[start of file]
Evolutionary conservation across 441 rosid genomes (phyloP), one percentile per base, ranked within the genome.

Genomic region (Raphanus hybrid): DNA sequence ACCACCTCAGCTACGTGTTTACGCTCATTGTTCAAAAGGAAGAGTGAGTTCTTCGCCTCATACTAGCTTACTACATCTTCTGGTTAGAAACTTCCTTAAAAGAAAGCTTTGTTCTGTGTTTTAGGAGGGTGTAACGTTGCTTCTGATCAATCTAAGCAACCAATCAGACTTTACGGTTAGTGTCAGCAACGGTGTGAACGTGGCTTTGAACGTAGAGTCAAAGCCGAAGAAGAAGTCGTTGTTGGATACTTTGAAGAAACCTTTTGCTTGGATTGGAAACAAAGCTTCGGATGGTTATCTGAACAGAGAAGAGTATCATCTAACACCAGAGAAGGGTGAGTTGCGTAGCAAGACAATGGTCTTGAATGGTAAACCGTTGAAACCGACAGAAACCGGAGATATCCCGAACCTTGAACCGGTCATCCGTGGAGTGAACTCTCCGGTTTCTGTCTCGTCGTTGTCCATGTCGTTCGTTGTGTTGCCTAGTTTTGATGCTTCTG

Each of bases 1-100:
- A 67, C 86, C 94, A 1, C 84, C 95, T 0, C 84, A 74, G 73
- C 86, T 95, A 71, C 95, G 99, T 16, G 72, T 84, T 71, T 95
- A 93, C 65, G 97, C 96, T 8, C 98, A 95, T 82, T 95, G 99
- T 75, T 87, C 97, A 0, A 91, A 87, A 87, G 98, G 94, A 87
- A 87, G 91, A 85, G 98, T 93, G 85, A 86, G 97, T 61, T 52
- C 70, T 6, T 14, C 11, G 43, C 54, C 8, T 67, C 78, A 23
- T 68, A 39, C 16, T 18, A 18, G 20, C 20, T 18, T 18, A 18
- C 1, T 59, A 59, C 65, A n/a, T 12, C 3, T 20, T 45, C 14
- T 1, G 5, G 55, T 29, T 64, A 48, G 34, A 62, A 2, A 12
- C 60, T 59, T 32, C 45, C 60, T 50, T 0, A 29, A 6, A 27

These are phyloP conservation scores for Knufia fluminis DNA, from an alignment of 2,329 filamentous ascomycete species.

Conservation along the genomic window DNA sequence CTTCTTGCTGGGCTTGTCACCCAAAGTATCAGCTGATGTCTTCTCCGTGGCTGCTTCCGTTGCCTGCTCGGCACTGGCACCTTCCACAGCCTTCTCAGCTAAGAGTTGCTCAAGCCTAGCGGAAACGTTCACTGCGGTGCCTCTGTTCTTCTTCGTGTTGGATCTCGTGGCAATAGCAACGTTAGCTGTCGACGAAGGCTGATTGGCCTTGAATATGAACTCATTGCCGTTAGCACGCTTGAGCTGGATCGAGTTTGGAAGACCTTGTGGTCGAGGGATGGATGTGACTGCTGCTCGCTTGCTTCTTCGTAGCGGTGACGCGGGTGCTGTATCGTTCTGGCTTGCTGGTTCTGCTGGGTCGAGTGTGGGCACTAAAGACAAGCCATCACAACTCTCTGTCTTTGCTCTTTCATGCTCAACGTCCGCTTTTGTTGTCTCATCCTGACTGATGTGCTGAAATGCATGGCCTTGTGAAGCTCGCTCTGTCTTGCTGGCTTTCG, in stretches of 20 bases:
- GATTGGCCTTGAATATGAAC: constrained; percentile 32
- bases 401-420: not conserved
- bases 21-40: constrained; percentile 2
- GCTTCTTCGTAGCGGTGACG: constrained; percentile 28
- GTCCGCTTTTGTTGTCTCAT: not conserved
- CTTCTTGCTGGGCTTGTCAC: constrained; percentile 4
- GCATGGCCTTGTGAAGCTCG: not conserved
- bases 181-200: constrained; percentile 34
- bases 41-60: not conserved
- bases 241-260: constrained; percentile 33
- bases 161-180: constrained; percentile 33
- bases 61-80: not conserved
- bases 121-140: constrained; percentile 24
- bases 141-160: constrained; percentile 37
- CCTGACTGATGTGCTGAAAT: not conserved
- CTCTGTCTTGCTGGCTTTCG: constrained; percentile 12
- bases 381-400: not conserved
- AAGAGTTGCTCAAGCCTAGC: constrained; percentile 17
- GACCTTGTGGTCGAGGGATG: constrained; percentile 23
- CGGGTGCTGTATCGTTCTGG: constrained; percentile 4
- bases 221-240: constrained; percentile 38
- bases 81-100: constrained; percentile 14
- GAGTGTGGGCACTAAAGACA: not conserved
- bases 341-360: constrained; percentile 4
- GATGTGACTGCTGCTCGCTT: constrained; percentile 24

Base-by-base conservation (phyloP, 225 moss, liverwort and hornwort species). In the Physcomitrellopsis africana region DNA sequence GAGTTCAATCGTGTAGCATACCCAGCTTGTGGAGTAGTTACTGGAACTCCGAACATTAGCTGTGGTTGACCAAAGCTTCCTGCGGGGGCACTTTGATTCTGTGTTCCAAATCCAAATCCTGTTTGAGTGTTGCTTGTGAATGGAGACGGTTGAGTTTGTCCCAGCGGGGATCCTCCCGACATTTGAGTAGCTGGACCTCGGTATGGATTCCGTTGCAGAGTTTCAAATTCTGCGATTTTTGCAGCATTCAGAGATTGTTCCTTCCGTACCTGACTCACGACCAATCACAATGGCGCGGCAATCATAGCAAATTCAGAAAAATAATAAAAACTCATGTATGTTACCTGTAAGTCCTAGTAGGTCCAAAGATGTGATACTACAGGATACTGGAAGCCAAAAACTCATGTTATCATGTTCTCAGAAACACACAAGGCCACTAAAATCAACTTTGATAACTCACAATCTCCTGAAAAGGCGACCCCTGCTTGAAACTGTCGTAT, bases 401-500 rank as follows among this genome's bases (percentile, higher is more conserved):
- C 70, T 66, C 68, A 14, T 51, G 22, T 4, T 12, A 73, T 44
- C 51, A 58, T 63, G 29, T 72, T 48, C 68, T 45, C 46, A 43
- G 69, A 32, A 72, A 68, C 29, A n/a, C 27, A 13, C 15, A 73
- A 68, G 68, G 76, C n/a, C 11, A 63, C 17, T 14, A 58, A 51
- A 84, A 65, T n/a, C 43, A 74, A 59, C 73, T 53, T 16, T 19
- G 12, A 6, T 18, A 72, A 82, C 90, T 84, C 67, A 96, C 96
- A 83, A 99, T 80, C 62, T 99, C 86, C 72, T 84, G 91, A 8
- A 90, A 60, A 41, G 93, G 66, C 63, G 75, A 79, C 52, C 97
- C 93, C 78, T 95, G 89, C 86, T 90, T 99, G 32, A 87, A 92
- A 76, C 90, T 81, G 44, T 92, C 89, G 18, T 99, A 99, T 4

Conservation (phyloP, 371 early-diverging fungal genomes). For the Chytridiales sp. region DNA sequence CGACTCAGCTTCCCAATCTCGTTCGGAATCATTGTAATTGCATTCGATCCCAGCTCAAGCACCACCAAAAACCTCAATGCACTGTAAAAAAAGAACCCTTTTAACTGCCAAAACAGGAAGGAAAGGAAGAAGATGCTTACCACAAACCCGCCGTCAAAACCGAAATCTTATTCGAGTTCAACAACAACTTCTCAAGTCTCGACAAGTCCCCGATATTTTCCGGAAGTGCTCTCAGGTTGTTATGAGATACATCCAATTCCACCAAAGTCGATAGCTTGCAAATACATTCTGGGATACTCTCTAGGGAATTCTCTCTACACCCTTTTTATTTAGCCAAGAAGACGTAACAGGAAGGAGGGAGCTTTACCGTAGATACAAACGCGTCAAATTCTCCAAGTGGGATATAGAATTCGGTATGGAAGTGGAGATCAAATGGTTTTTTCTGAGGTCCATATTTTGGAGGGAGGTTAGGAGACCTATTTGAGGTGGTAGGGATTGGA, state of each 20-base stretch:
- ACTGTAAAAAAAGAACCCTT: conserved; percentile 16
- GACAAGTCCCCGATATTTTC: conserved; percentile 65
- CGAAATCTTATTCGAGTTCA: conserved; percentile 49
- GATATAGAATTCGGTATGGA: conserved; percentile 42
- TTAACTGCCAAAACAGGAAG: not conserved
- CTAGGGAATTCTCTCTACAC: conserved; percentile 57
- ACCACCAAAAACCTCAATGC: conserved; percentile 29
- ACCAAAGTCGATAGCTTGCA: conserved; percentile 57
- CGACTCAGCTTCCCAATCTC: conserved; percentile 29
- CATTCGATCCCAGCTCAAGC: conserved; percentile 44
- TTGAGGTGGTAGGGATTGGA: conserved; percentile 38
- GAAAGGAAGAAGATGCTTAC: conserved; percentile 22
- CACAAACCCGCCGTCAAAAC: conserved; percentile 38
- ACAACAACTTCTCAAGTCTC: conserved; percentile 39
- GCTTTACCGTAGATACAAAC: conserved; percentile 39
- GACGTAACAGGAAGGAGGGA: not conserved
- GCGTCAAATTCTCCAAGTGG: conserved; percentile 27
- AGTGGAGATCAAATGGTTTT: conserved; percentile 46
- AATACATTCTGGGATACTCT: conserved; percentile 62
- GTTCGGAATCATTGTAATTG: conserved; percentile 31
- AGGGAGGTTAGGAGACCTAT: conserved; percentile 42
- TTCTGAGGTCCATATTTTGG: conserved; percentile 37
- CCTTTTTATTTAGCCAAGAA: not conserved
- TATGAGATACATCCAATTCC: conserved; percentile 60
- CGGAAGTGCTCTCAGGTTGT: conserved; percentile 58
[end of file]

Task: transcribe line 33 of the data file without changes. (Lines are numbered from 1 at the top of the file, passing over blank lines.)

- AAGAGTTGCTCAAGCCTAGC: constrained; percentile 17